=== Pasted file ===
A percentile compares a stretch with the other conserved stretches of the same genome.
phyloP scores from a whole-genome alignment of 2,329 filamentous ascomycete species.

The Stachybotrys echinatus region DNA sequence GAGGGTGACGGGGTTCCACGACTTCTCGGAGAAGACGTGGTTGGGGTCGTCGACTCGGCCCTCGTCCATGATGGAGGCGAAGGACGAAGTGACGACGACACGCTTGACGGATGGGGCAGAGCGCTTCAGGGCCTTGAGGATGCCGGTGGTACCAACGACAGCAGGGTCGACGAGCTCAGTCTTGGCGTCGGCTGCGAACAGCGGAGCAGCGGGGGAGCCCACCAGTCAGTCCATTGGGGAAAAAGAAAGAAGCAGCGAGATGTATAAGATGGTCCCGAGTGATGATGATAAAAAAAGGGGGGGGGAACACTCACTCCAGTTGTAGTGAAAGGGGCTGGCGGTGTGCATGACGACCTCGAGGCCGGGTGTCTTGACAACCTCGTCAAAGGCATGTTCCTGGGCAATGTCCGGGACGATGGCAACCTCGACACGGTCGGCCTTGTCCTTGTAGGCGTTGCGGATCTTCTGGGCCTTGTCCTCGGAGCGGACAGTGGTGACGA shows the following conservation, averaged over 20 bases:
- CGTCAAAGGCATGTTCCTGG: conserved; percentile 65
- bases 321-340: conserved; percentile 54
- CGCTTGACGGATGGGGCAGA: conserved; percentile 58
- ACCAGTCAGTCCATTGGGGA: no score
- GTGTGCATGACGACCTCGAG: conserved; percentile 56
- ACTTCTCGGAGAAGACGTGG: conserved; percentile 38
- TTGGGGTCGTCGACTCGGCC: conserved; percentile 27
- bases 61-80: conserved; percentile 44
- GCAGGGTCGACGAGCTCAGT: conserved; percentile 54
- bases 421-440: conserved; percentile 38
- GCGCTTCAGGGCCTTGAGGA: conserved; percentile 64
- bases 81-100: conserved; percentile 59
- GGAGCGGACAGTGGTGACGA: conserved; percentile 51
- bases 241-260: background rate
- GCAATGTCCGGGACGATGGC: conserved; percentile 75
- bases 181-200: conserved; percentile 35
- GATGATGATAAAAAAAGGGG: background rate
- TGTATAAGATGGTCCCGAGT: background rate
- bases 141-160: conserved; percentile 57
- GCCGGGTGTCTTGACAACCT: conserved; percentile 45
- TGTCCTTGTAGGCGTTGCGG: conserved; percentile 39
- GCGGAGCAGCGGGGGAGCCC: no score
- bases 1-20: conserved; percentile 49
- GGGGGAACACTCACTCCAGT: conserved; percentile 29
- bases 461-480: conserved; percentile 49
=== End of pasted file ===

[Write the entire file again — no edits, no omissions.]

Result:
A percentile compares a stretch with the other conserved stretches of the same genome.
phyloP scores from a whole-genome alignment of 2,329 filamentous ascomycete species.

The Stachybotrys echinatus region DNA sequence GAGGGTGACGGGGTTCCACGACTTCTCGGAGAAGACGTGGTTGGGGTCGTCGACTCGGCCCTCGTCCATGATGGAGGCGAAGGACGAAGTGACGACGACACGCTTGACGGATGGGGCAGAGCGCTTCAGGGCCTTGAGGATGCCGGTGGTACCAACGACAGCAGGGTCGACGAGCTCAGTCTTGGCGTCGGCTGCGAACAGCGGAGCAGCGGGGGAGCCCACCAGTCAGTCCATTGGGGAAAAAGAAAGAAGCAGCGAGATGTATAAGATGGTCCCGAGTGATGATGATAAAAAAAGGGGGGGGGAACACTCACTCCAGTTGTAGTGAAAGGGGCTGGCGGTGTGCATGACGACCTCGAGGCCGGGTGTCTTGACAACCTCGTCAAAGGCATGTTCCTGGGCAATGTCCGGGACGATGGCAACCTCGACACGGTCGGCCTTGTCCTTGTAGGCGTTGCGGATCTTCTGGGCCTTGTCCTCGGAGCGGACAGTGGTGACGA shows the following conservation, averaged over 20 bases:
- CGTCAAAGGCATGTTCCTGG: conserved; percentile 65
- bases 321-340: conserved; percentile 54
- CGCTTGACGGATGGGGCAGA: conserved; percentile 58
- ACCAGTCAGTCCATTGGGGA: no score
- GTGTGCATGACGACCTCGAG: conserved; percentile 56
- ACTTCTCGGAGAAGACGTGG: conserved; percentile 38
- TTGGGGTCGTCGACTCGGCC: conserved; percentile 27
- bases 61-80: conserved; percentile 44
- GCAGGGTCGACGAGCTCAGT: conserved; percentile 54
- bases 421-440: conserved; percentile 38
- GCGCTTCAGGGCCTTGAGGA: conserved; percentile 64
- bases 81-100: conserved; percentile 59
- GGAGCGGACAGTGGTGACGA: conserved; percentile 51
- bases 241-260: background rate
- GCAATGTCCGGGACGATGGC: conserved; percentile 75
- bases 181-200: conserved; percentile 35
- GATGATGATAAAAAAAGGGG: background rate
- TGTATAAGATGGTCCCGAGT: background rate
- bases 141-160: conserved; percentile 57
- GCCGGGTGTCTTGACAACCT: conserved; percentile 45
- TGTCCTTGTAGGCGTTGCGG: conserved; percentile 39
- GCGGAGCAGCGGGGGAGCCC: no score
- bases 1-20: conserved; percentile 49
- GGGGGAACACTCACTCCAGT: conserved; percentile 29
- bases 461-480: conserved; percentile 49